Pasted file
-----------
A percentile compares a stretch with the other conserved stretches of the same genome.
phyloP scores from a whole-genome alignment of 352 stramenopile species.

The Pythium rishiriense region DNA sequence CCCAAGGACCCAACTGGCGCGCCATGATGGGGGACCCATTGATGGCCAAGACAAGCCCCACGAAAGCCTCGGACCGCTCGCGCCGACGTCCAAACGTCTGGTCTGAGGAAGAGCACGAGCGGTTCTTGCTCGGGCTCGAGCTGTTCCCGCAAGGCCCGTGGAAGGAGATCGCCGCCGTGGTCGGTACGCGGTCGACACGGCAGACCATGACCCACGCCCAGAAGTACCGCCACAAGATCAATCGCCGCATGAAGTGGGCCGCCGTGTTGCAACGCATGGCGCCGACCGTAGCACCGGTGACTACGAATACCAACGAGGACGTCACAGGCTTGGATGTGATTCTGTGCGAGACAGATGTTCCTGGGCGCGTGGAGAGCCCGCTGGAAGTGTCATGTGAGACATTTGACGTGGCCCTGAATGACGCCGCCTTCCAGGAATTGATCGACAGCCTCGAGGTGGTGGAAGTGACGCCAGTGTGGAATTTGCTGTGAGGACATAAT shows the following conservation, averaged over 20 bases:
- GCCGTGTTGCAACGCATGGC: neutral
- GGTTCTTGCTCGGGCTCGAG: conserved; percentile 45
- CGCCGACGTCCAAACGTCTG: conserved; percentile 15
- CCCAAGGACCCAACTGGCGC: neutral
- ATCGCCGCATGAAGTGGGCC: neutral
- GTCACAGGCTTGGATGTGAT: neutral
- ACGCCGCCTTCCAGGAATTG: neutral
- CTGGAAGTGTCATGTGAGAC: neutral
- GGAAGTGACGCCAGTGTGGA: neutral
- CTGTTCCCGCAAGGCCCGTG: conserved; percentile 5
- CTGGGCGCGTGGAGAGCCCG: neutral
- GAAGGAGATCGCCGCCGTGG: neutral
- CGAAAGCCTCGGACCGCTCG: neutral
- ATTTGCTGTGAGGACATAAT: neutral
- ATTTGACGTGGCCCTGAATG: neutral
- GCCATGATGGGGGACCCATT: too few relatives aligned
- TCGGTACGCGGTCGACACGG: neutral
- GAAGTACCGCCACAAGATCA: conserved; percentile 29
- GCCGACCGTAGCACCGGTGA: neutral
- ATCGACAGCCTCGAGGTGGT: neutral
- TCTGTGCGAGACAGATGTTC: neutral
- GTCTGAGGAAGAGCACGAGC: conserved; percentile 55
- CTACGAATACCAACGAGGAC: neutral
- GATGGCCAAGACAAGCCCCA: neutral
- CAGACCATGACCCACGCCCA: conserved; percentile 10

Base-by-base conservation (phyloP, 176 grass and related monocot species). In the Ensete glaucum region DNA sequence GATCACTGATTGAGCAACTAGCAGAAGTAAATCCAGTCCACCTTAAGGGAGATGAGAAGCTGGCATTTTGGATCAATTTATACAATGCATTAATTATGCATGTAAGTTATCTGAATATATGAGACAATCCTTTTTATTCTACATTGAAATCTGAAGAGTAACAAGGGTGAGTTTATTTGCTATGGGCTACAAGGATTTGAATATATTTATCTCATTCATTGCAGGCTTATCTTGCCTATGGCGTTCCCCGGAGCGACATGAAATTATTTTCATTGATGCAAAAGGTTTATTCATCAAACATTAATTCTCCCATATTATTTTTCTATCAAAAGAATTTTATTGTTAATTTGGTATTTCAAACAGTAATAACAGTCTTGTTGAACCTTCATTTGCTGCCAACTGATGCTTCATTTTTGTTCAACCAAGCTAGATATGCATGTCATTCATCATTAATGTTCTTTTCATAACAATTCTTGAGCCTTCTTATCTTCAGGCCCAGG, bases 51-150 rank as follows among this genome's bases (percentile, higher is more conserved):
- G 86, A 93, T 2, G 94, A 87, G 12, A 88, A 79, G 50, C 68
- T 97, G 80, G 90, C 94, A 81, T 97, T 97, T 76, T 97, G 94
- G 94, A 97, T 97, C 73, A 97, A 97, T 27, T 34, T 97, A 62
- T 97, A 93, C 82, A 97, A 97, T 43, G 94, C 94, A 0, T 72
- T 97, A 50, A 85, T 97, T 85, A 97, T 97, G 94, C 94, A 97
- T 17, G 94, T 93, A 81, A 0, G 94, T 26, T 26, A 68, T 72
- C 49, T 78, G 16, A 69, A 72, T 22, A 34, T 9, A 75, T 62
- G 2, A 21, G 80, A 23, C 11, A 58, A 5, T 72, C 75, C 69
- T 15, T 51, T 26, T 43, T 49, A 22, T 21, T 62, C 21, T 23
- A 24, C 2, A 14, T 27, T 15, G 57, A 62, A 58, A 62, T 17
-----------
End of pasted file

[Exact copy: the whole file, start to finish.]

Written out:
A percentile compares a stretch with the other conserved stretches of the same genome.
phyloP scores from a whole-genome alignment of 352 stramenopile species.

The Pythium rishiriense region DNA sequence CCCAAGGACCCAACTGGCGCGCCATGATGGGGGACCCATTGATGGCCAAGACAAGCCCCACGAAAGCCTCGGACCGCTCGCGCCGACGTCCAAACGTCTGGTCTGAGGAAGAGCACGAGCGGTTCTTGCTCGGGCTCGAGCTGTTCCCGCAAGGCCCGTGGAAGGAGATCGCCGCCGTGGTCGGTACGCGGTCGACACGGCAGACCATGACCCACGCCCAGAAGTACCGCCACAAGATCAATCGCCGCATGAAGTGGGCCGCCGTGTTGCAACGCATGGCGCCGACCGTAGCACCGGTGACTACGAATACCAACGAGGACGTCACAGGCTTGGATGTGATTCTGTGCGAGACAGATGTTCCTGGGCGCGTGGAGAGCCCGCTGGAAGTGTCATGTGAGACATTTGACGTGGCCCTGAATGACGCCGCCTTCCAGGAATTGATCGACAGCCTCGAGGTGGTGGAAGTGACGCCAGTGTGGAATTTGCTGTGAGGACATAAT shows the following conservation, averaged over 20 bases:
- GCCGTGTTGCAACGCATGGC: neutral
- GGTTCTTGCTCGGGCTCGAG: conserved; percentile 45
- CGCCGACGTCCAAACGTCTG: conserved; percentile 15
- CCCAAGGACCCAACTGGCGC: neutral
- ATCGCCGCATGAAGTGGGCC: neutral
- GTCACAGGCTTGGATGTGAT: neutral
- ACGCCGCCTTCCAGGAATTG: neutral
- CTGGAAGTGTCATGTGAGAC: neutral
- GGAAGTGACGCCAGTGTGGA: neutral
- CTGTTCCCGCAAGGCCCGTG: conserved; percentile 5
- CTGGGCGCGTGGAGAGCCCG: neutral
- GAAGGAGATCGCCGCCGTGG: neutral
- CGAAAGCCTCGGACCGCTCG: neutral
- ATTTGCTGTGAGGACATAAT: neutral
- ATTTGACGTGGCCCTGAATG: neutral
- GCCATGATGGGGGACCCATT: too few relatives aligned
- TCGGTACGCGGTCGACACGG: neutral
- GAAGTACCGCCACAAGATCA: conserved; percentile 29
- GCCGACCGTAGCACCGGTGA: neutral
- ATCGACAGCCTCGAGGTGGT: neutral
- TCTGTGCGAGACAGATGTTC: neutral
- GTCTGAGGAAGAGCACGAGC: conserved; percentile 55
- CTACGAATACCAACGAGGAC: neutral
- GATGGCCAAGACAAGCCCCA: neutral
- CAGACCATGACCCACGCCCA: conserved; percentile 10

Base-by-base conservation (phyloP, 176 grass and related monocot species). In the Ensete glaucum region DNA sequence GATCACTGATTGAGCAACTAGCAGAAGTAAATCCAGTCCACCTTAAGGGAGATGAGAAGCTGGCATTTTGGATCAATTTATACAATGCATTAATTATGCATGTAAGTTATCTGAATATATGAGACAATCCTTTTTATTCTACATTGAAATCTGAAGAGTAACAAGGGTGAGTTTATTTGCTATGGGCTACAAGGATTTGAATATATTTATCTCATTCATTGCAGGCTTATCTTGCCTATGGCGTTCCCCGGAGCGACATGAAATTATTTTCATTGATGCAAAAGGTTTATTCATCAAACATTAATTCTCCCATATTATTTTTCTATCAAAAGAATTTTATTGTTAATTTGGTATTTCAAACAGTAATAACAGTCTTGTTGAACCTTCATTTGCTGCCAACTGATGCTTCATTTTTGTTCAACCAAGCTAGATATGCATGTCATTCATCATTAATGTTCTTTTCATAACAATTCTTGAGCCTTCTTATCTTCAGGCCCAGG, bases 51-150 rank as follows among this genome's bases (percentile, higher is more conserved):
- G 86, A 93, T 2, G 94, A 87, G 12, A 88, A 79, G 50, C 68
- T 97, G 80, G 90, C 94, A 81, T 97, T 97, T 76, T 97, G 94
- G 94, A 97, T 97, C 73, A 97, A 97, T 27, T 34, T 97, A 62
- T 97, A 93, C 82, A 97, A 97, T 43, G 94, C 94, A 0, T 72
- T 97, A 50, A 85, T 97, T 85, A 97, T 97, G 94, C 94, A 97
- T 17, G 94, T 93, A 81, A 0, G 94, T 26, T 26, A 68, T 72
- C 49, T 78, G 16, A 69, A 72, T 22, A 34, T 9, A 75, T 62
- G 2, A 21, G 80, A 23, C 11, A 58, A 5, T 72, C 75, C 69
- T 15, T 51, T 26, T 43, T 49, A 22, T 21, T 62, C 21, T 23
- A 24, C 2, A 14, T 27, T 15, G 57, A 62, A 58, A 62, T 17